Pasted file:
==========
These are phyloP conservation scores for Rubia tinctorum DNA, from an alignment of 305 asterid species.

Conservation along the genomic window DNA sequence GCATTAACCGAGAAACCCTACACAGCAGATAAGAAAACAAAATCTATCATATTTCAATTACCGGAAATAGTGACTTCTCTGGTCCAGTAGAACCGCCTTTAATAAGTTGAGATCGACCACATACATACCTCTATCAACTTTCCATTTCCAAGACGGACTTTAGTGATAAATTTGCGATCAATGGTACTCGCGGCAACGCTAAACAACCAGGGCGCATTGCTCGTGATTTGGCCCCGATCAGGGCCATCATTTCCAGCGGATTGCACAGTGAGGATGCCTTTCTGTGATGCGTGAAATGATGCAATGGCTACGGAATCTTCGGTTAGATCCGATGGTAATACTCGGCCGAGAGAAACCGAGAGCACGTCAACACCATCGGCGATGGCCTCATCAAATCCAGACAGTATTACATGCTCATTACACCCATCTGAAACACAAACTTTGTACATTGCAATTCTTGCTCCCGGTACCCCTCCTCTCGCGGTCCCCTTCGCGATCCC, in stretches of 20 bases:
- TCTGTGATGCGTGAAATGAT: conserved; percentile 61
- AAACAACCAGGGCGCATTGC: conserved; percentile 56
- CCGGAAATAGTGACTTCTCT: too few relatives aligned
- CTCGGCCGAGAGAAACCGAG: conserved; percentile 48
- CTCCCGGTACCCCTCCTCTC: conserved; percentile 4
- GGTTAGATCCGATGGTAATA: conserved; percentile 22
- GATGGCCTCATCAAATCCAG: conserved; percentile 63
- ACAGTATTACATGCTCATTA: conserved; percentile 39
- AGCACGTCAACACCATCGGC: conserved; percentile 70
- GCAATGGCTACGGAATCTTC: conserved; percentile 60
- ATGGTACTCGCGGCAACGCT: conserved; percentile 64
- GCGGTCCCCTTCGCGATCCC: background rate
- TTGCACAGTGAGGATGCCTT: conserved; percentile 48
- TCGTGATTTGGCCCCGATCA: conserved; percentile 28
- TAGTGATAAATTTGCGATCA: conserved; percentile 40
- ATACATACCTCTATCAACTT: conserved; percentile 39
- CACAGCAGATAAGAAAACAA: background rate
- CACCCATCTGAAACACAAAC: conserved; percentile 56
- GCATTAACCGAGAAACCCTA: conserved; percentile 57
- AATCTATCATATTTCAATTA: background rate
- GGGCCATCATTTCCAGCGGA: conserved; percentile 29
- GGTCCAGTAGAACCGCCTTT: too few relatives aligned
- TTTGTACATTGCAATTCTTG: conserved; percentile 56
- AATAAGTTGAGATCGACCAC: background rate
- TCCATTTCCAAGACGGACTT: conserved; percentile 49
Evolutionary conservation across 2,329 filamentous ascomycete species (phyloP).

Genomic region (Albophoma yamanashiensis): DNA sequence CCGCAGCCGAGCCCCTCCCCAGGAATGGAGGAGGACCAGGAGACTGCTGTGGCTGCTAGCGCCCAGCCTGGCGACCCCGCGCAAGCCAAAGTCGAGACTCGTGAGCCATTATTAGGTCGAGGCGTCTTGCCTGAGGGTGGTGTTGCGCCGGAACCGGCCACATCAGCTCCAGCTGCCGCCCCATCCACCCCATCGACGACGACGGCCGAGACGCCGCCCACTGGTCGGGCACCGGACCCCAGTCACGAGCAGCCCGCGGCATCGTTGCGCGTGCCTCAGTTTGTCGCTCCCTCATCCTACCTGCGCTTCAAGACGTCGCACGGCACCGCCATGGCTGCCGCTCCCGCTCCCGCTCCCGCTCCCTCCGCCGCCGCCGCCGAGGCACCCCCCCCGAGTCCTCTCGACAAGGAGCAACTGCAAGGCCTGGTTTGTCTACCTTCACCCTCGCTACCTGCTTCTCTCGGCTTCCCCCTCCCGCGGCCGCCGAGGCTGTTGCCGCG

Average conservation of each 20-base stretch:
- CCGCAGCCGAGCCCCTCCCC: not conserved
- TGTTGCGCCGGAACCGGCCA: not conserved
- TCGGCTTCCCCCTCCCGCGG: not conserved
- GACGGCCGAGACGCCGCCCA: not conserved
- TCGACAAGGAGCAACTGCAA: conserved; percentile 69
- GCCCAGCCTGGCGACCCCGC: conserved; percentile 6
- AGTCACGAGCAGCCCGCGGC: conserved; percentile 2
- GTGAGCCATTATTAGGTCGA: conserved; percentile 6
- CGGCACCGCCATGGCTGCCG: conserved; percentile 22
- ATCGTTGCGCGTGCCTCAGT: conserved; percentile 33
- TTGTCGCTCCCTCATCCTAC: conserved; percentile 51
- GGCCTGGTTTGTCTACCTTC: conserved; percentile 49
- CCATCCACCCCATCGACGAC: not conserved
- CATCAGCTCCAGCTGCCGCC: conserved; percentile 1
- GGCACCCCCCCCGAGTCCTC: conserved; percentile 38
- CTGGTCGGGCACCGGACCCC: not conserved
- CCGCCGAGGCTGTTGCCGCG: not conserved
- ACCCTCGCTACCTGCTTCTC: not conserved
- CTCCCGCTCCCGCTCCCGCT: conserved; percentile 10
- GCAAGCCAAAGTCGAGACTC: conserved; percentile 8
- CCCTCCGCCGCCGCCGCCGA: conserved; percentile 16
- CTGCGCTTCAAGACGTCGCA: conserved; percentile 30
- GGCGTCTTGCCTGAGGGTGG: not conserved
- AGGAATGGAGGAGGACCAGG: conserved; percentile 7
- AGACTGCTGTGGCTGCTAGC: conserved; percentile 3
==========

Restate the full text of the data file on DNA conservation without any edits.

These are phyloP conservation scores for Rubia tinctorum DNA, from an alignment of 305 asterid species.

Conservation along the genomic window DNA sequence GCATTAACCGAGAAACCCTACACAGCAGATAAGAAAACAAAATCTATCATATTTCAATTACCGGAAATAGTGACTTCTCTGGTCCAGTAGAACCGCCTTTAATAAGTTGAGATCGACCACATACATACCTCTATCAACTTTCCATTTCCAAGACGGACTTTAGTGATAAATTTGCGATCAATGGTACTCGCGGCAACGCTAAACAACCAGGGCGCATTGCTCGTGATTTGGCCCCGATCAGGGCCATCATTTCCAGCGGATTGCACAGTGAGGATGCCTTTCTGTGATGCGTGAAATGATGCAATGGCTACGGAATCTTCGGTTAGATCCGATGGTAATACTCGGCCGAGAGAAACCGAGAGCACGTCAACACCATCGGCGATGGCCTCATCAAATCCAGACAGTATTACATGCTCATTACACCCATCTGAAACACAAACTTTGTACATTGCAATTCTTGCTCCCGGTACCCCTCCTCTCGCGGTCCCCTTCGCGATCCC, in stretches of 20 bases:
- TCTGTGATGCGTGAAATGAT: conserved; percentile 61
- AAACAACCAGGGCGCATTGC: conserved; percentile 56
- CCGGAAATAGTGACTTCTCT: too few relatives aligned
- CTCGGCCGAGAGAAACCGAG: conserved; percentile 48
- CTCCCGGTACCCCTCCTCTC: conserved; percentile 4
- GGTTAGATCCGATGGTAATA: conserved; percentile 22
- GATGGCCTCATCAAATCCAG: conserved; percentile 63
- ACAGTATTACATGCTCATTA: conserved; percentile 39
- AGCACGTCAACACCATCGGC: conserved; percentile 70
- GCAATGGCTACGGAATCTTC: conserved; percentile 60
- ATGGTACTCGCGGCAACGCT: conserved; percentile 64
- GCGGTCCCCTTCGCGATCCC: background rate
- TTGCACAGTGAGGATGCCTT: conserved; percentile 48
- TCGTGATTTGGCCCCGATCA: conserved; percentile 28
- TAGTGATAAATTTGCGATCA: conserved; percentile 40
- ATACATACCTCTATCAACTT: conserved; percentile 39
- CACAGCAGATAAGAAAACAA: background rate
- CACCCATCTGAAACACAAAC: conserved; percentile 56
- GCATTAACCGAGAAACCCTA: conserved; percentile 57
- AATCTATCATATTTCAATTA: background rate
- GGGCCATCATTTCCAGCGGA: conserved; percentile 29
- GGTCCAGTAGAACCGCCTTT: too few relatives aligned
- TTTGTACATTGCAATTCTTG: conserved; percentile 56
- AATAAGTTGAGATCGACCAC: background rate
- TCCATTTCCAAGACGGACTT: conserved; percentile 49
Evolutionary conservation across 2,329 filamentous ascomycete species (phyloP).

Genomic region (Albophoma yamanashiensis): DNA sequence CCGCAGCCGAGCCCCTCCCCAGGAATGGAGGAGGACCAGGAGACTGCTGTGGCTGCTAGCGCCCAGCCTGGCGACCCCGCGCAAGCCAAAGTCGAGACTCGTGAGCCATTATTAGGTCGAGGCGTCTTGCCTGAGGGTGGTGTTGCGCCGGAACCGGCCACATCAGCTCCAGCTGCCGCCCCATCCACCCCATCGACGACGACGGCCGAGACGCCGCCCACTGGTCGGGCACCGGACCCCAGTCACGAGCAGCCCGCGGCATCGTTGCGCGTGCCTCAGTTTGTCGCTCCCTCATCCTACCTGCGCTTCAAGACGTCGCACGGCACCGCCATGGCTGCCGCTCCCGCTCCCGCTCCCGCTCCCTCCGCCGCCGCCGCCGAGGCACCCCCCCCGAGTCCTCTCGACAAGGAGCAACTGCAAGGCCTGGTTTGTCTACCTTCACCCTCGCTACCTGCTTCTCTCGGCTTCCCCCTCCCGCGGCCGCCGAGGCTGTTGCCGCG

Average conservation of each 20-base stretch:
- CCGCAGCCGAGCCCCTCCCC: not conserved
- TGTTGCGCCGGAACCGGCCA: not conserved
- TCGGCTTCCCCCTCCCGCGG: not conserved
- GACGGCCGAGACGCCGCCCA: not conserved
- TCGACAAGGAGCAACTGCAA: conserved; percentile 69
- GCCCAGCCTGGCGACCCCGC: conserved; percentile 6
- AGTCACGAGCAGCCCGCGGC: conserved; percentile 2
- GTGAGCCATTATTAGGTCGA: conserved; percentile 6
- CGGCACCGCCATGGCTGCCG: conserved; percentile 22
- ATCGTTGCGCGTGCCTCAGT: conserved; percentile 33
- TTGTCGCTCCCTCATCCTAC: conserved; percentile 51
- GGCCTGGTTTGTCTACCTTC: conserved; percentile 49
- CCATCCACCCCATCGACGAC: not conserved
- CATCAGCTCCAGCTGCCGCC: conserved; percentile 1
- GGCACCCCCCCCGAGTCCTC: conserved; percentile 38
- CTGGTCGGGCACCGGACCCC: not conserved
- CCGCCGAGGCTGTTGCCGCG: not conserved
- ACCCTCGCTACCTGCTTCTC: not conserved
- CTCCCGCTCCCGCTCCCGCT: conserved; percentile 10
- GCAAGCCAAAGTCGAGACTC: conserved; percentile 8
- CCCTCCGCCGCCGCCGCCGA: conserved; percentile 16
- CTGCGCTTCAAGACGTCGCA: conserved; percentile 30
- GGCGTCTTGCCTGAGGGTGG: not conserved
- AGGAATGGAGGAGGACCAGG: conserved; percentile 7
- AGACTGCTGTGGCTGCTAGC: conserved; percentile 3